As anyone who has read this blog over the last few months, or know me at all really, know that I have been lamenting over my inability (or mental block) to do film analysis. In so many ways, it is not very different than the analysis of a text, image or game even. One book I would recommend strongly (if you can read in French) is Laurent Jullier’s L’ Analyse de Sequence. Written as a student method handbook, it is well written – the key ideas are not buried deep in obscure french grammar; and he is very linear in unfolding what is and is not a good filmic analysis. So far, I am quite enjoying the book – both as someone who has to do (formal)film analysis for the first time and someone who is interested in the conveying of research methods.
While working on a small narrative deconstruction of a film for an undergraduate class, I came across this great project on narrative. Here is the original reference:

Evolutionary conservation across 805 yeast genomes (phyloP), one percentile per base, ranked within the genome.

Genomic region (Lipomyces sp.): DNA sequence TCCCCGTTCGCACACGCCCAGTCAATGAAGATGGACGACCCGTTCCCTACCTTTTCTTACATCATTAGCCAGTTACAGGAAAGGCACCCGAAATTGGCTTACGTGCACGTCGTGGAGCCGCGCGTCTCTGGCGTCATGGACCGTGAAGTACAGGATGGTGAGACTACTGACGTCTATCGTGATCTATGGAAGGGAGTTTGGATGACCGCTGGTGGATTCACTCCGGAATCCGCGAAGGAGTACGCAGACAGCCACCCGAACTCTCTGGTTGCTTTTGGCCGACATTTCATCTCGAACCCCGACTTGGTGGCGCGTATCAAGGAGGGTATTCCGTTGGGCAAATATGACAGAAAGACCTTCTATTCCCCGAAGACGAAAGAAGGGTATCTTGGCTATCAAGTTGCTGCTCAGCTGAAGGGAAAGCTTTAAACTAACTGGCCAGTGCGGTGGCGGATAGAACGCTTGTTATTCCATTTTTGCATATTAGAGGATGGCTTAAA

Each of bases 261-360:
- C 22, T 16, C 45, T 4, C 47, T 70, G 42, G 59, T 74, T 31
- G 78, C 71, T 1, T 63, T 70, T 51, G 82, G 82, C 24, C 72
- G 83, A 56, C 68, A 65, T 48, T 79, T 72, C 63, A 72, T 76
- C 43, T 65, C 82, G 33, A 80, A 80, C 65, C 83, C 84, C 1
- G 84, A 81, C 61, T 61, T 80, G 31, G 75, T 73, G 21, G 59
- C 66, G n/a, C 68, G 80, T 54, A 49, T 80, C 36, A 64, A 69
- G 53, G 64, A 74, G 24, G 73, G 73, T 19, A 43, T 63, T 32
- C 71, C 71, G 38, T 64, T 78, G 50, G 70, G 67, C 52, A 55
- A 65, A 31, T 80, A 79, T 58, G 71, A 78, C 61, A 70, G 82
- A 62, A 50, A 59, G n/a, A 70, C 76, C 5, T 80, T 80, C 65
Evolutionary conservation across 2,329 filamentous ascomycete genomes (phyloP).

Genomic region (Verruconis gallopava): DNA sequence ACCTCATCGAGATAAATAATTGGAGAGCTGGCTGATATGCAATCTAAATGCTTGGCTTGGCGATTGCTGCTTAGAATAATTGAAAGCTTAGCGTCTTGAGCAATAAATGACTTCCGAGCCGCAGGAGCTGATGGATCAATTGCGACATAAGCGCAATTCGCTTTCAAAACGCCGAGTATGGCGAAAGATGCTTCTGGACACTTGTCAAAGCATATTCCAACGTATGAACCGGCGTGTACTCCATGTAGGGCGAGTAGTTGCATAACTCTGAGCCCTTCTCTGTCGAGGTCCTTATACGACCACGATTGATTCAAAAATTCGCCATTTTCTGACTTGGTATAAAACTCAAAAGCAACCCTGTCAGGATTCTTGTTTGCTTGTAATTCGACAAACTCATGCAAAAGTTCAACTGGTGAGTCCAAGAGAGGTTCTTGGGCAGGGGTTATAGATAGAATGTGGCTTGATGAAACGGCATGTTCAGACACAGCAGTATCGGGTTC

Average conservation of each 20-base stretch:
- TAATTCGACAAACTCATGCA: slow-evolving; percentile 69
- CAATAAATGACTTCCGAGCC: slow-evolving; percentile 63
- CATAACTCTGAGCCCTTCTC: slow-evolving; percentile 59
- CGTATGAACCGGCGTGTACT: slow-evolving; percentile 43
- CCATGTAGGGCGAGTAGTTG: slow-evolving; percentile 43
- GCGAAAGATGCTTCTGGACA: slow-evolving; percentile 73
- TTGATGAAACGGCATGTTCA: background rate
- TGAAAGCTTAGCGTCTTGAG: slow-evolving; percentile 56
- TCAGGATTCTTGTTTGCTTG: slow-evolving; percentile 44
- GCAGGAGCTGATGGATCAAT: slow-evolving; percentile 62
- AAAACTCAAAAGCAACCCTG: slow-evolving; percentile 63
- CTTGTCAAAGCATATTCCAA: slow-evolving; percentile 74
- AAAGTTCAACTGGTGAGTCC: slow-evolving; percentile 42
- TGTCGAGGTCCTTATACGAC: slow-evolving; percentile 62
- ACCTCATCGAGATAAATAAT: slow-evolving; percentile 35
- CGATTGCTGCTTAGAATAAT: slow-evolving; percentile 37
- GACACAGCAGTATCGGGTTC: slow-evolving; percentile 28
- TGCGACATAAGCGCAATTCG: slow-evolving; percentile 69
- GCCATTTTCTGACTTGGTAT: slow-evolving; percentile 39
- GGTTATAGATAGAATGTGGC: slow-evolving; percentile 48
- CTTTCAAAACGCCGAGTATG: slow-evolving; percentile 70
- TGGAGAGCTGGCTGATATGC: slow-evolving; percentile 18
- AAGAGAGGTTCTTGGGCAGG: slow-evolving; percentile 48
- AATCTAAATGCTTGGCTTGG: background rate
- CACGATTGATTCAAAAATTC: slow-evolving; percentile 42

Jahn, Manfred. 2003. A Guide to Narratological Film Analysis. Poems, Plays, and Prose: A Guide to the Theory of Literary Genres. English Department, University of Cologne. (Available at: http://www.uni-koeln.de/~ame02/pppf.htm)
It was a straightforward, clear discussion about narrative in all of its genres – fully equipped with diagrams and all! Via Google, below the above-mentioned link, is a ling to an introduction to the Encyclopedia of Narrative, which looks quite interesting (of which Manfred contributed).
On a side note, I was quite happy when I Googled cognitive film theory & narrative (in two seperate searches) and on the first page came across a colleague’s translated Master’s thesis. Thank you Dominic, I really should simply print this out! After a round of presentations last week, I have come to realize that as colleagues, we do not read nearly as much of each other’s work as we should!